Sorry, New York Jets fans, but we hate your team.
By "we," I don't mean Bleacher Report—we have some great Jets writers who love the team dearly. I don't even mean media as a whole, because it's clear that a certain "Worldwide Leader" can't get enough of you crazy so-an-sos.
No, I'm talking about sports fans everywhere that don't don't give two flying fahrvergnugens about the latest Jets' drama that is sure to dominate our consciousness for at least a media cycle or 20. (Watch out, New England Patriots, because you might be next.)
Why do we hate the Jets so much? It isn't personal—that's for sure. Most fans outside of rival AFC East cities have no real natural rivalry with the team. This isn't a hatred born from years of fierce competition like Duke-North Carolina or Michigan-Ohio State.
No, we're just sick of hearing about the Jets, and it's driven us to a seething hatred burning with the fire of a thousand suns...or, something like that.
The Media Market
It makes sense, doesn't it?
The Jets share the biggest media market in the United States with the Giants. Although the Jets and the Giants play in two different conferences, they don't exactly love each other. So, you've got half of the New York media market who get inundated with Jets' nonsense even though it's the Giants who, you know, win football games.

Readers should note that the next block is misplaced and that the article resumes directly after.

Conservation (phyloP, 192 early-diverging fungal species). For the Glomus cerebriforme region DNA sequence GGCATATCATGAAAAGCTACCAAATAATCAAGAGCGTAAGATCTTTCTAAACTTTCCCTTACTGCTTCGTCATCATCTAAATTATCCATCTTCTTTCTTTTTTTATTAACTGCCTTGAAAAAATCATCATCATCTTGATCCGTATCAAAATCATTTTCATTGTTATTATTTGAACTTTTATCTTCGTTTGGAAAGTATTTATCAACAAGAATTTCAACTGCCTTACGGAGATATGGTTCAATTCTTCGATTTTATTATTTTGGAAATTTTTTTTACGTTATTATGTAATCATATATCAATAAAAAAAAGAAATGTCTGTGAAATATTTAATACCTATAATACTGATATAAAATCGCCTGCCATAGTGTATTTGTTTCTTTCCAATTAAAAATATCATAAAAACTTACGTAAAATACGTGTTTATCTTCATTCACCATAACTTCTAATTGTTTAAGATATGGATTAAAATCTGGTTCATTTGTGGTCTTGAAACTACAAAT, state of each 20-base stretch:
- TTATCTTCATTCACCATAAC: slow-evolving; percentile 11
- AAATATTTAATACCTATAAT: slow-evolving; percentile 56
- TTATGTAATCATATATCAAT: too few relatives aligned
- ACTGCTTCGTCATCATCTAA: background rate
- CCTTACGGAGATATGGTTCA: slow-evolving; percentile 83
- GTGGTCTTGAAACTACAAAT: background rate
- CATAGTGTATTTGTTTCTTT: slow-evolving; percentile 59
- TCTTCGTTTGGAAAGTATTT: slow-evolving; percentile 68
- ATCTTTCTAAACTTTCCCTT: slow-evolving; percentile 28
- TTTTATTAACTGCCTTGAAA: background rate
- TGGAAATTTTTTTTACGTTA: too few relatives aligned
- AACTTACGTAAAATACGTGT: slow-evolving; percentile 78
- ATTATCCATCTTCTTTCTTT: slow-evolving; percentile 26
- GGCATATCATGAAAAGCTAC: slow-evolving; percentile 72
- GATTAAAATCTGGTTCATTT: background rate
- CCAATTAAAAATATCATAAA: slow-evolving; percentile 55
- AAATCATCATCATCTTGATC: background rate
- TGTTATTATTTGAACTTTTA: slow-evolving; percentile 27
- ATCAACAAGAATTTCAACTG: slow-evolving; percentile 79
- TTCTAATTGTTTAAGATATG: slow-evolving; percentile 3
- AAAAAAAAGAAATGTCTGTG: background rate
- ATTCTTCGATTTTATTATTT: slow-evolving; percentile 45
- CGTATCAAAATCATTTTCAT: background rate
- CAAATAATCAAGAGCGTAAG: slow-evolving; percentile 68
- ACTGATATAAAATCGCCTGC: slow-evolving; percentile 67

Being in New York has some other consequences for the other 30 NFL cities as well. Sitting on the sixth floor at 125 West End Avenue in good old New York, New York, are ESPN's New York Studios. While Bristol, Conn., is the well-known home of ESPN, New York is its second home. So, with shows in New York, and anchors living in New York, and executives flying in and out of New York, maybe New York is a big part of ESPN.
If it feels like I'm saying "New York" a bunch of times, you clearly haven't watched SportsCenter in a while, because they put that last paragraph to shame.
That's the problem. The Jets do have a lot of people that care about them in New York, which happens to be a really big city with ESPN executives, media analysts, anchors, etc., sitting smack dab between Central Park and Upper New York Bay. This creates a false sense of importance for the New York sports teams that the rest of the country quickly learns to hate.
You know who else has a lot to do with TV programming? Advertisers. Find me an advertising company without, at least, a satellite office in New York, and I'll show you an advertising company gone the way of Don Draper's kidneys.
So, the New York Yankees are playing well? Half of SportsCenter gets devoted to them. The Yankees playing poorly means at least 45 minutes. The New York Knicks made the playoffs? Let's partition off half of the afternoon for an impromptu special. Can we get Spike Lee? Oh, they didn't make the playoffs this time? Let's run a miniseries about their troubles over the next five nights and have Mr. Lee direct. Wait, we have to do it on the nights that a Brooklyn Nets game isn't on.